Many companies are suddenly crafting statements that denounce racism and affirm their commitment to equality and inclusion. Such proclamations are easy to do, but writing about your values or posting them on a wall is a far cry from actually living them.

Values need to become a foundation for other actions throughout the company and must be brought to life for all those who work there. Watch for signs of how the values are made real: with strategy alignment, hiring decisions, budget allocations, time spent, transparent information sharing, vulnerability, rewards, priorities, promotions and in the stories that are shared.

Even if you are not in management directly, everyone who works in an organization has the ability to make the values real – or to call out those who disregard them. The undersecretary of defense who publicly submitted his resignation or the employees at Facebook who are resigning have taken drastic steps to highlight the misalignment of values, but there are smaller steps everyone can take to challenge the gap between what is said and what is done.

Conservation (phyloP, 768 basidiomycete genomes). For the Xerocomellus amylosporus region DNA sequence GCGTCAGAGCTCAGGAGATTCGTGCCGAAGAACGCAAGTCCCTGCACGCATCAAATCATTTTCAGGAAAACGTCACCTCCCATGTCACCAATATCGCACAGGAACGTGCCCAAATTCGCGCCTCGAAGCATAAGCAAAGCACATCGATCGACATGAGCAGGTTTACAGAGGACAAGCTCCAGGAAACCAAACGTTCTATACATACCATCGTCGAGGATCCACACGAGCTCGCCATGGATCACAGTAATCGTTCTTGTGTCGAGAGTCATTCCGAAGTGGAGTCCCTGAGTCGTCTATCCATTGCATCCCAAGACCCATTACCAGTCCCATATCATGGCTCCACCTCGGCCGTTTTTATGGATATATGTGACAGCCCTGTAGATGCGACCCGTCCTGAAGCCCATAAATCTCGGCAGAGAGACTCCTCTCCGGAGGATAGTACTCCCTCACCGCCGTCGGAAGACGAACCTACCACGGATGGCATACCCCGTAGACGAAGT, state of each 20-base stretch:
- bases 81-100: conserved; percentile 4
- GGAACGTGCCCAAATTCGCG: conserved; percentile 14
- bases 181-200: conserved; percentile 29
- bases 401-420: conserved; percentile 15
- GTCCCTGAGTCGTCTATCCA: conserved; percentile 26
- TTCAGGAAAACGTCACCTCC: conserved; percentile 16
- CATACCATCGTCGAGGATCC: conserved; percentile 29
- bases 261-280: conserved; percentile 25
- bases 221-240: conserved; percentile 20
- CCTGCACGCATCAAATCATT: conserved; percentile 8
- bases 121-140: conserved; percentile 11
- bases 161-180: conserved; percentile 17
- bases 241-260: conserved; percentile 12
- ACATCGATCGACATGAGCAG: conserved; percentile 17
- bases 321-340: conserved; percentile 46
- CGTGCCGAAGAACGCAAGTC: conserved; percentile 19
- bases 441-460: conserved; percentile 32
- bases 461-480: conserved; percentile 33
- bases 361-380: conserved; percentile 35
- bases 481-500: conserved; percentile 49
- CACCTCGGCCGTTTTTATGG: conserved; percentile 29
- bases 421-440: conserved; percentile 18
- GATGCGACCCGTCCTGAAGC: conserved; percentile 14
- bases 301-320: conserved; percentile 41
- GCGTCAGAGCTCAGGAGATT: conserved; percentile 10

You don’t always have to pick up a sign and protest in the street to make a difference. Sometimes, what is needed most is for you to speak up in your own organization first.

About the Author leadership dots by dr. beth triplett

I'm the chief connector at leadership dots where I serve as "the string" for individuals and organizations. Like stringing pearls together to make a necklace, "being the string" is an intentional way of thinking and behaving – making linkages between things that otherwise appear random or unconnected – whether that be supervising a staff, completing a dissertation or advancing a project in the workplace. I share daily leadership dots on my blog to provide examples of “the string” in action. I use the string philosophy through coaching, consulting and teaching to help others build capacity in themselves and their organizations. I craft analogies and metaphors that help people comprehend complex topics and understand their role in the system. My favorite work involves helping those new to supervision or newly promoted supervisors build confidence and learn the skills necessary to effectively lead their team.

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